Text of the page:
"Networks in History: Data-driven tools for analyzing relationships across time" was awarded $297,137 in July 2013 by the Office of Digital Humanities within the National Endowment for the Humanities under an Implementation grant for the design and development of visualization techniques to support humanistic inquiry, based on the prototypes created for the Mapping the Republic of Letters project.
Our first 'product' released is also an integral part of the ongoing design and development process: Palladio. Palladio uses the browser (preferably Chrome or Firefox) to let you upload and explore data locally, on your own machine, without sharing that data with anyone. Palladio is also a visualization system that combines a primary view (for example a map, network graph, or even a simple tabular view) with filters to make it easy to query a data set. We start with the assumption that humanities data is multi-dimensional and often has a temporal component. We also assume that queries are often exploratory and heterogeneous rather than formal and hierarchical. Palladio supports our Open Design process. We found in Mapping the Republic of Letters that the visualizations developed were useful only when grounded in specific research questions. In order to develop visualization techniques that support humanistic inquiry more broadly, we need many scholars with a range of case studies to put it to the test and give us feedback. To accomplish this, we have made Palladio available for public use since the very early stages. The design decisions will be driven by the feedback we have from scholars. All the code written for this project will ultimately be open source for those who want to contribute to the project or set up their own instance, but during the development you can consider it Open Use. We do not want to develop behind closed doors and we are not building a black box. Visualization techniques designed by humanists can best serve humanities research.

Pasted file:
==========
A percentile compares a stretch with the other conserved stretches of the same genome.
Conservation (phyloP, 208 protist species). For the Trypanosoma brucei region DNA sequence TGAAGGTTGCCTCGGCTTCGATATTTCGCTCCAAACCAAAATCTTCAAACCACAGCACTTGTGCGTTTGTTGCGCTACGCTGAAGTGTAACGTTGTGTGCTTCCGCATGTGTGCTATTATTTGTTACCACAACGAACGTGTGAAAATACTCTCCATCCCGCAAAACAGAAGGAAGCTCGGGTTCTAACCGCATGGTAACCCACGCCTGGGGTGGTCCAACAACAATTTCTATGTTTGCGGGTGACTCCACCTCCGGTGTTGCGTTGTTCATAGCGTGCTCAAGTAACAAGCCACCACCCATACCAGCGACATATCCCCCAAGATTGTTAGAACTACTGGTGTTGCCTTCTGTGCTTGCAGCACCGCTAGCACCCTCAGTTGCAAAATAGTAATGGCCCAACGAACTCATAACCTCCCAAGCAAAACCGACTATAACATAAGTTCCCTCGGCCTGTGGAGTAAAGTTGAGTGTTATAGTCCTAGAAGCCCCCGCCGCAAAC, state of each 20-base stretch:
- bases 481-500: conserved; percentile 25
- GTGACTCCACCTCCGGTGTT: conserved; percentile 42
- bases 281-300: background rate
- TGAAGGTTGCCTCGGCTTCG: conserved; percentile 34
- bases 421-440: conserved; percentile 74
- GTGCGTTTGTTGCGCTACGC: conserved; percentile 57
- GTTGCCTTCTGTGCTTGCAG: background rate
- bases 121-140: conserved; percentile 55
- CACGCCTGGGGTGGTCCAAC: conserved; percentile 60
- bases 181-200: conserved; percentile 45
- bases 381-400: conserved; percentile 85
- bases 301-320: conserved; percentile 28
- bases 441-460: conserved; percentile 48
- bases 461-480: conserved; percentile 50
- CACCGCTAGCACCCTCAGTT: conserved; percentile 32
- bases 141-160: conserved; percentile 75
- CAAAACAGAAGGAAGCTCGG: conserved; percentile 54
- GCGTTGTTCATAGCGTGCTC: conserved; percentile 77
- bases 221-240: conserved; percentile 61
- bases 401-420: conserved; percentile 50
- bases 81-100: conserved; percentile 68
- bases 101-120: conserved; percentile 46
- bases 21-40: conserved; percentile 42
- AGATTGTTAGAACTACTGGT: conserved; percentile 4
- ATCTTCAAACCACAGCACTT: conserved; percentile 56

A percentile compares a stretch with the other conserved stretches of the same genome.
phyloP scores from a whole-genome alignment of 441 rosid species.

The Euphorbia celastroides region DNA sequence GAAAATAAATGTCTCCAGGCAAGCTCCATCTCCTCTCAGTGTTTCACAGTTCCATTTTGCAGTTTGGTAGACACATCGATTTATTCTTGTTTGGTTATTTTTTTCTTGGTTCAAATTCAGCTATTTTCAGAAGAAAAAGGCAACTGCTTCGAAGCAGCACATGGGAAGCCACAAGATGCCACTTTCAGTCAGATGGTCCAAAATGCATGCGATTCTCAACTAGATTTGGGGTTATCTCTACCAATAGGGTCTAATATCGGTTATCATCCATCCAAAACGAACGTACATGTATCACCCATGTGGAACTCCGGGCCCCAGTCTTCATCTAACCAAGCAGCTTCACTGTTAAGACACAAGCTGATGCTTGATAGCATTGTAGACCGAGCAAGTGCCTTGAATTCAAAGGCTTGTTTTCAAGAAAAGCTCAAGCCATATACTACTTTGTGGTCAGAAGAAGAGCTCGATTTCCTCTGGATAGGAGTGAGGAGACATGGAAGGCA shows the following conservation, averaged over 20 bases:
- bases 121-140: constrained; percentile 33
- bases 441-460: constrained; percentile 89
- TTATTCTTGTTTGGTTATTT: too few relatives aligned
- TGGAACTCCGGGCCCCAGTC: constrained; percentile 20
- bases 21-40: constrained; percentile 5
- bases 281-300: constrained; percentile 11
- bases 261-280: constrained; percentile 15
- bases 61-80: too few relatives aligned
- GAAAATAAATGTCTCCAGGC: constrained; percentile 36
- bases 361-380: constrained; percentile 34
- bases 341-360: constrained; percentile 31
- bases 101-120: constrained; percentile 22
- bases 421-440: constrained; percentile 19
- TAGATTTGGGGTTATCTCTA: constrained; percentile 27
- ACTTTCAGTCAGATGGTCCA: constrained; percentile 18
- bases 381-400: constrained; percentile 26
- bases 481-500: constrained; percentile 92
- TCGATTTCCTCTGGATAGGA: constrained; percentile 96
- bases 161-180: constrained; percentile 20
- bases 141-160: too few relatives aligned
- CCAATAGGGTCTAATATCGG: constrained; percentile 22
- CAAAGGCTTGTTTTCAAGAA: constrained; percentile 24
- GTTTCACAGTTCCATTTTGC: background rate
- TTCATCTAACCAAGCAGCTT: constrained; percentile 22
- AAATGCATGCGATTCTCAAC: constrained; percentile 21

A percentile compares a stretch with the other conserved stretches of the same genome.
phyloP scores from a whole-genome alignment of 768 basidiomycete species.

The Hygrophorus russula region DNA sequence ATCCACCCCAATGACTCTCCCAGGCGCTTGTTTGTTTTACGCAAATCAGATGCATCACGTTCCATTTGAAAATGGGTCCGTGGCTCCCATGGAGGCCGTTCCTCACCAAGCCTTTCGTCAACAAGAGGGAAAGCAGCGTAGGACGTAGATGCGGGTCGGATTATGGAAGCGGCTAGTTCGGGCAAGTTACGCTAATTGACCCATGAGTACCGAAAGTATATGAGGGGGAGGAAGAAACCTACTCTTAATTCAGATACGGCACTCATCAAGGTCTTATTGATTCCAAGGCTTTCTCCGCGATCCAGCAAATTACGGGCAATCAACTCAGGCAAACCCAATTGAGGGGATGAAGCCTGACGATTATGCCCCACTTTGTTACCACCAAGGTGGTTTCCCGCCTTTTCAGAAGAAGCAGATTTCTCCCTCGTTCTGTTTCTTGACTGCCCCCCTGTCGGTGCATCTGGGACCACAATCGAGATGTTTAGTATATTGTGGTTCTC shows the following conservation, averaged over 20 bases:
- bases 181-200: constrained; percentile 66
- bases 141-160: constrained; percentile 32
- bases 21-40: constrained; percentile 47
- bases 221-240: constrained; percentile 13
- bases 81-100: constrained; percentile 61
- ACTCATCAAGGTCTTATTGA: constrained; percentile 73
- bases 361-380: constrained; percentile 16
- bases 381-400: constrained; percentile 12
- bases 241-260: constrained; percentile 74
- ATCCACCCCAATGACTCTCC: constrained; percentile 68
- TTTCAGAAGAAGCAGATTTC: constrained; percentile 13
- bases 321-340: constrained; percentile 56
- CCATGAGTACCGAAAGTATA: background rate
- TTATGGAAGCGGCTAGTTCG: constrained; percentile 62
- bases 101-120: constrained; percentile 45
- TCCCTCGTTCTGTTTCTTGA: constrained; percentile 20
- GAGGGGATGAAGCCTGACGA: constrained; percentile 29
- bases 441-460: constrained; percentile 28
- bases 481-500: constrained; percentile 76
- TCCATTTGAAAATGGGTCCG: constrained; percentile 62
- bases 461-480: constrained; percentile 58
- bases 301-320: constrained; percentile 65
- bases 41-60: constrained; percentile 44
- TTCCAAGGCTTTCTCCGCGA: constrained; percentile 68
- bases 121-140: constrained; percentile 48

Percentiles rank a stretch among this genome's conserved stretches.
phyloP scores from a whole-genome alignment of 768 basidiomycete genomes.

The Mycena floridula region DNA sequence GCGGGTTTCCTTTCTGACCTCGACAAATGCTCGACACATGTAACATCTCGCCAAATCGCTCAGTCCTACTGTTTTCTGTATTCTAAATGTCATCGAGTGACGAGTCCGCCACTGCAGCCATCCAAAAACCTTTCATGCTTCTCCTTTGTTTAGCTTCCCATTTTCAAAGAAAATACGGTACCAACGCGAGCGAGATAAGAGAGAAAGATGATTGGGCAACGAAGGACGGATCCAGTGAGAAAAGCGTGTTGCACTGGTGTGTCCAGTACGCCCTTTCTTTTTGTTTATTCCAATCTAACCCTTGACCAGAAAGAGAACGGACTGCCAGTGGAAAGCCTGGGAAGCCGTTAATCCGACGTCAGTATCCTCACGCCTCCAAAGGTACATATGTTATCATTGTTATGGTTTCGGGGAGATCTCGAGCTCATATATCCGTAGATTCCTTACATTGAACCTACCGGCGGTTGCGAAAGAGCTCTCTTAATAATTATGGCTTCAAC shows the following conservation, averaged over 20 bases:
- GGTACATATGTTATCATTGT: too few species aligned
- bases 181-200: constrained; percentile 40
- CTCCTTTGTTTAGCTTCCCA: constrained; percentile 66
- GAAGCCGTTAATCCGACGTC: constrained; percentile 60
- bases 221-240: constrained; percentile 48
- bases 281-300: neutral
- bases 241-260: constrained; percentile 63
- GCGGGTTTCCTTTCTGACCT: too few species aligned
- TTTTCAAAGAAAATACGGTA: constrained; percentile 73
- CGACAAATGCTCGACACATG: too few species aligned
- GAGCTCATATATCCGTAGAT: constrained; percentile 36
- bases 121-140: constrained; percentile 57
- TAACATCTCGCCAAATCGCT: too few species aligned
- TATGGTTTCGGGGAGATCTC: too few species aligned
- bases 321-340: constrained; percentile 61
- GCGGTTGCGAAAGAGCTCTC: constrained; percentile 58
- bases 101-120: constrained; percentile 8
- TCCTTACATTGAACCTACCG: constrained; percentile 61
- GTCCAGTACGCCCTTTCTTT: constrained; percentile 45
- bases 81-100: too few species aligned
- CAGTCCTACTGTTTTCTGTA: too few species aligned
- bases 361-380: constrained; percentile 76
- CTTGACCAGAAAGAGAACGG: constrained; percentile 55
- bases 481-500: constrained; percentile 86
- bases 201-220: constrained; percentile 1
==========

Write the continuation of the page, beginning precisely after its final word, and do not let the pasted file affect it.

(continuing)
We held a workshop May 15-16, 2014 . Read Mark's workshop summary.